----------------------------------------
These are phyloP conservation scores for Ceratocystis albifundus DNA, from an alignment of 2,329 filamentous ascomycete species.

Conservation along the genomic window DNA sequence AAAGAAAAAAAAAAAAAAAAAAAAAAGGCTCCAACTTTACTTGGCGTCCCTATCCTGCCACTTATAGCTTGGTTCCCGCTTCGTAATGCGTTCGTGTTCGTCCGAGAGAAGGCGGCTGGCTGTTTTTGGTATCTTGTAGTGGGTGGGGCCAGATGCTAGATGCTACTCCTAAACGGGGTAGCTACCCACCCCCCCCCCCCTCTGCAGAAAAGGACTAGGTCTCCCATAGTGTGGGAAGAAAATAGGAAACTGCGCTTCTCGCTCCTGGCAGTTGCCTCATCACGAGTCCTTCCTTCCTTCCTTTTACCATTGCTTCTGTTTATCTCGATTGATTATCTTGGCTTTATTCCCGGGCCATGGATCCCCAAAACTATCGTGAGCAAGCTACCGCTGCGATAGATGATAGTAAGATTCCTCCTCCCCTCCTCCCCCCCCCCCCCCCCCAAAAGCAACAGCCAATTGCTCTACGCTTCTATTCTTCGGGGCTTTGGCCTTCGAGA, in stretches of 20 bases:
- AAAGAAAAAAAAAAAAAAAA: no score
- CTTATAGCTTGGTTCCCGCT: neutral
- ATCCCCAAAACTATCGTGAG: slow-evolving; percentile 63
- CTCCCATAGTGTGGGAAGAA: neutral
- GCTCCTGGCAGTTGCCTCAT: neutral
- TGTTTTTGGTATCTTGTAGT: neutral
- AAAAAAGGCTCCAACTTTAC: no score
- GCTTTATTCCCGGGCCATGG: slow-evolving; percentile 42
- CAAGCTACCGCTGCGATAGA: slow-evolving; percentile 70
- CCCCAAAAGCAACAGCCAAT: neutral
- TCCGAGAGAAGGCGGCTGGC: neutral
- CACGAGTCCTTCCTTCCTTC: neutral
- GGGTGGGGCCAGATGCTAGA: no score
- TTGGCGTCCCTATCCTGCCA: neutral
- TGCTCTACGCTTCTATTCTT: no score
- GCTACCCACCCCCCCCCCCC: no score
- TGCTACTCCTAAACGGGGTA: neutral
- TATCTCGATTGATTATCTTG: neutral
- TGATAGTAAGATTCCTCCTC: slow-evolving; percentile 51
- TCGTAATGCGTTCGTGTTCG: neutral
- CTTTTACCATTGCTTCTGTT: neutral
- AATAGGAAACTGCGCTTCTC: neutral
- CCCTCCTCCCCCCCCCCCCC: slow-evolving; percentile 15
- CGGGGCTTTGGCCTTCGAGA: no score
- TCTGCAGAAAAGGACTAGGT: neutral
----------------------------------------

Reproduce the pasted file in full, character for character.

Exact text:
These are phyloP conservation scores for Ceratocystis albifundus DNA, from an alignment of 2,329 filamentous ascomycete species.

Conservation along the genomic window DNA sequence AAAGAAAAAAAAAAAAAAAAAAAAAAGGCTCCAACTTTACTTGGCGTCCCTATCCTGCCACTTATAGCTTGGTTCCCGCTTCGTAATGCGTTCGTGTTCGTCCGAGAGAAGGCGGCTGGCTGTTTTTGGTATCTTGTAGTGGGTGGGGCCAGATGCTAGATGCTACTCCTAAACGGGGTAGCTACCCACCCCCCCCCCCCTCTGCAGAAAAGGACTAGGTCTCCCATAGTGTGGGAAGAAAATAGGAAACTGCGCTTCTCGCTCCTGGCAGTTGCCTCATCACGAGTCCTTCCTTCCTTCCTTTTACCATTGCTTCTGTTTATCTCGATTGATTATCTTGGCTTTATTCCCGGGCCATGGATCCCCAAAACTATCGTGAGCAAGCTACCGCTGCGATAGATGATAGTAAGATTCCTCCTCCCCTCCTCCCCCCCCCCCCCCCCCAAAAGCAACAGCCAATTGCTCTACGCTTCTATTCTTCGGGGCTTTGGCCTTCGAGA, in stretches of 20 bases:
- AAAGAAAAAAAAAAAAAAAA: no score
- CTTATAGCTTGGTTCCCGCT: neutral
- ATCCCCAAAACTATCGTGAG: slow-evolving; percentile 63
- CTCCCATAGTGTGGGAAGAA: neutral
- GCTCCTGGCAGTTGCCTCAT: neutral
- TGTTTTTGGTATCTTGTAGT: neutral
- AAAAAAGGCTCCAACTTTAC: no score
- GCTTTATTCCCGGGCCATGG: slow-evolving; percentile 42
- CAAGCTACCGCTGCGATAGA: slow-evolving; percentile 70
- CCCCAAAAGCAACAGCCAAT: neutral
- TCCGAGAGAAGGCGGCTGGC: neutral
- CACGAGTCCTTCCTTCCTTC: neutral
- GGGTGGGGCCAGATGCTAGA: no score
- TTGGCGTCCCTATCCTGCCA: neutral
- TGCTCTACGCTTCTATTCTT: no score
- GCTACCCACCCCCCCCCCCC: no score
- TGCTACTCCTAAACGGGGTA: neutral
- TATCTCGATTGATTATCTTG: neutral
- TGATAGTAAGATTCCTCCTC: slow-evolving; percentile 51
- TCGTAATGCGTTCGTGTTCG: neutral
- CTTTTACCATTGCTTCTGTT: neutral
- AATAGGAAACTGCGCTTCTC: neutral
- CCCTCCTCCCCCCCCCCCCC: slow-evolving; percentile 15
- CGGGGCTTTGGCCTTCGAGA: no score
- TCTGCAGAAAAGGACTAGGT: neutral